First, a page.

Collective Agency and the Pretense of Ethics

There’s a problem about political discourse that’s been bugging me for a while and I think I finally understand what it is.

Ethics presumes agency. It makes no sense to make an ethical demand of an entity that is not an agent. It’s why we don’t demand of the Earth that it stop producing hurricanes. We can wish things were one way or another, but we can only add a “should” if we’re talking about something an agent can make a choice about.

I see no reason to imagine there is such a thing as “collective agency”. Indeed, there are powerful reasons not to believe in agency of any sort, even individual. But individual agency also has a lot going for it, not least of which is the visceral experience of having choice over personal actions. In the case of “collective” actors, there is no corresponding experience of agency that needs to be accounted for. This seems like good enough reason to regard collective agency as a useful fiction.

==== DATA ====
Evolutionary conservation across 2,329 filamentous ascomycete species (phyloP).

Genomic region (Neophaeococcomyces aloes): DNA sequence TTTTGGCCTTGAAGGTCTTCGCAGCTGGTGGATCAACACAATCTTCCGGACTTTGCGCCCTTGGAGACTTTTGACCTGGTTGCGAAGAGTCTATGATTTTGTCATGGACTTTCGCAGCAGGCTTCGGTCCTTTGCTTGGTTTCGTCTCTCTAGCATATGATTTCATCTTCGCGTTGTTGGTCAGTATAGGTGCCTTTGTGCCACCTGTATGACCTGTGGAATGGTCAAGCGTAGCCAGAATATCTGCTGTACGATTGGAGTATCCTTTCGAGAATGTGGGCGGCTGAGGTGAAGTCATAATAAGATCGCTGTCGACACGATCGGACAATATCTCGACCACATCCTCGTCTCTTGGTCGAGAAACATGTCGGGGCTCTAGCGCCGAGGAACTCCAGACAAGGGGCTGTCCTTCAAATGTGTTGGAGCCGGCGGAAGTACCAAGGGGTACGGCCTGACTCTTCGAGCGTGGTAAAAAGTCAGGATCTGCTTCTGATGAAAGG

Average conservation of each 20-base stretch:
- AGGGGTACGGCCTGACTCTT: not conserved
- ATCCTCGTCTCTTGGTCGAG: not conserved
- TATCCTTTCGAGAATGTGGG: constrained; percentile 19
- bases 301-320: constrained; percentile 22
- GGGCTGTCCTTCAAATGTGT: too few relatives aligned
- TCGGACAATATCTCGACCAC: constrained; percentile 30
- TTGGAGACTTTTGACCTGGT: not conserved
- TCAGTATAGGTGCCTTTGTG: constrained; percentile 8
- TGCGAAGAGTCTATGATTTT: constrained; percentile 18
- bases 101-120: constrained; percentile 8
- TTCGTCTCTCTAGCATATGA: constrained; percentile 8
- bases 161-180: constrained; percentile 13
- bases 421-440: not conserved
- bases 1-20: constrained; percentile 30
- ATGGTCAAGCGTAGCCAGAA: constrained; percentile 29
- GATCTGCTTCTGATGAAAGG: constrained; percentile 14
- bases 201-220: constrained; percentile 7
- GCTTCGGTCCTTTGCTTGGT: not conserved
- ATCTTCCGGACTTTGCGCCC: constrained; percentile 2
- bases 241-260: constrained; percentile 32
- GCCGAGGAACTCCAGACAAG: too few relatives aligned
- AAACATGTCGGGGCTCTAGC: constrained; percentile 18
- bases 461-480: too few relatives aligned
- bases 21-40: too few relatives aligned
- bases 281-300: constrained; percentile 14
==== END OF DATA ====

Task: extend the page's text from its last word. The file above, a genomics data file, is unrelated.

So when we say, for example, “war is wrong”, whose action are we talking about? War is not an action individuals take, only groups. So it is not subject to ethical evaluation. As something caused by an entity with no moral agency, war is more like a hurricane than like a murder.

Of course, that’s not the end of ethics and war. It’s plausible to argue that individual participation in war is wrong. And it’s important to note that if each moral actor acted ethically, the non-ethical but still very unfortunate events we call wars would no longer happen.…

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